Taste: Yup oak again, but only for a short while. The sweet constituents are quick to take over. Sugar water, and creamy toffee. Quite warming and good length. This has some serious staying power for a Cuban Rum, which is supposed to be light. Quite creamy and some caramel, in a way I like my Havana Cigars. Compared tot the Cubay 10yo, this has 5% more ABV and it shows. Good length and good delivery. Fruity black tea. Overall this isn’t a very complex Rum, but it does have something of a bite and again is very drinkable and loveable. Wood. The pencil shavings from the nose stays behind for the aftertaste.

Definitely in the same style as the Cubay 10yo, but for me it even has more simplicity, which in this case is not necessarily a bad thing. Remember the Cubay has something I liked and couldn’t put my finger on? Well I still haven’t found out what it is, but this Havana Club I like as well. Overall quite nice and drinkable. I love the slightly higher ABV. On the other hand, it’s also a bit raw, good raw, and lacks a bit of complexity and development, which in this case I don’t mind. A bit young, and definitely a lot of fresh oak, but for me this one surpasses the Cubay 10yo in balance. Nice and tasty stuff but maybe a wee bit too expensive.

Points: 83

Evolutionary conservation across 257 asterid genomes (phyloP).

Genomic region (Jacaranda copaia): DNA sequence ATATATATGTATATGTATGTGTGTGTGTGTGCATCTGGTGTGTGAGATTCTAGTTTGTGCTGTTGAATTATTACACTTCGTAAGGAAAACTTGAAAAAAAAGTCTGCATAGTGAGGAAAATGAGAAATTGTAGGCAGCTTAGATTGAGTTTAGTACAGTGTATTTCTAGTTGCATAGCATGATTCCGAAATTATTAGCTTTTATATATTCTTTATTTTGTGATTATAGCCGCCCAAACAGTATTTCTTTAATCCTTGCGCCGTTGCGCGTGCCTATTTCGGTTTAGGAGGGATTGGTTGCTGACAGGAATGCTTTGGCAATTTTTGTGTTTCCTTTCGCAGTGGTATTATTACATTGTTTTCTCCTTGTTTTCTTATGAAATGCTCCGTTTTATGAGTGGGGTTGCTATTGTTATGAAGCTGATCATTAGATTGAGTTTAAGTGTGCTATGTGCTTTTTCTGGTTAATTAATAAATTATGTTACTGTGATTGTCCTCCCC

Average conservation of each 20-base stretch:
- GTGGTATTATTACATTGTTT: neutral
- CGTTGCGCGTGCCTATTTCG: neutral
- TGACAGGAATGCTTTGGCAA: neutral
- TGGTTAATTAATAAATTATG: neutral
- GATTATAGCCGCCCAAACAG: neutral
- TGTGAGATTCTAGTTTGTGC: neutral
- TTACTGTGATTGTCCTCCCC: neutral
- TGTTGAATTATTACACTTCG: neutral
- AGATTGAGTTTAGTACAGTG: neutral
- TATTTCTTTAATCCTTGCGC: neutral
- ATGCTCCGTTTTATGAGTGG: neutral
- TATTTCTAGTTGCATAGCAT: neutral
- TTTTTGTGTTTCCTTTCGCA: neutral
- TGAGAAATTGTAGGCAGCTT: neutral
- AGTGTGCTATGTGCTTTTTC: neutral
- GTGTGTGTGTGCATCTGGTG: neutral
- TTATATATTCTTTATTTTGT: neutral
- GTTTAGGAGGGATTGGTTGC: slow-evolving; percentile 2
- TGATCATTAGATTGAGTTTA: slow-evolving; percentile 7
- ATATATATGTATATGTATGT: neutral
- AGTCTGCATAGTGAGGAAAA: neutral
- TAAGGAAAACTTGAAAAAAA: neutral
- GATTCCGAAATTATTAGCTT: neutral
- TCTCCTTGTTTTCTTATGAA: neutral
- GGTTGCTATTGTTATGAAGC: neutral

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Cubay 10yo “Reserva Especial” (40%, Cuba)

Ron Cubay was founded in 1964 in Santo Domingo, which is some 25o km’s to the east of Havana. The Cubay rum is produced in the Cuba Ron distillery, which also produces… yes you’ve guessed it: Havana Club. Cigar lovers will already recognize the marketing plan similar to that of Cohiba, and later, the Trinidad brand. The Ron Cubay brand was intended for domestic consumption only. But soon after taking a course in marketing and dare I say it: capitalism (I’m just kidding), it became apparent it was time to export the next Cuban brand, so the Ron Cubay was first exported only five years ago, in 2010. I just don’t know if the Cubay brand was shrouded in the same kind of mystery as Cohiba and especially Trinidad (as Fidel’s private brand).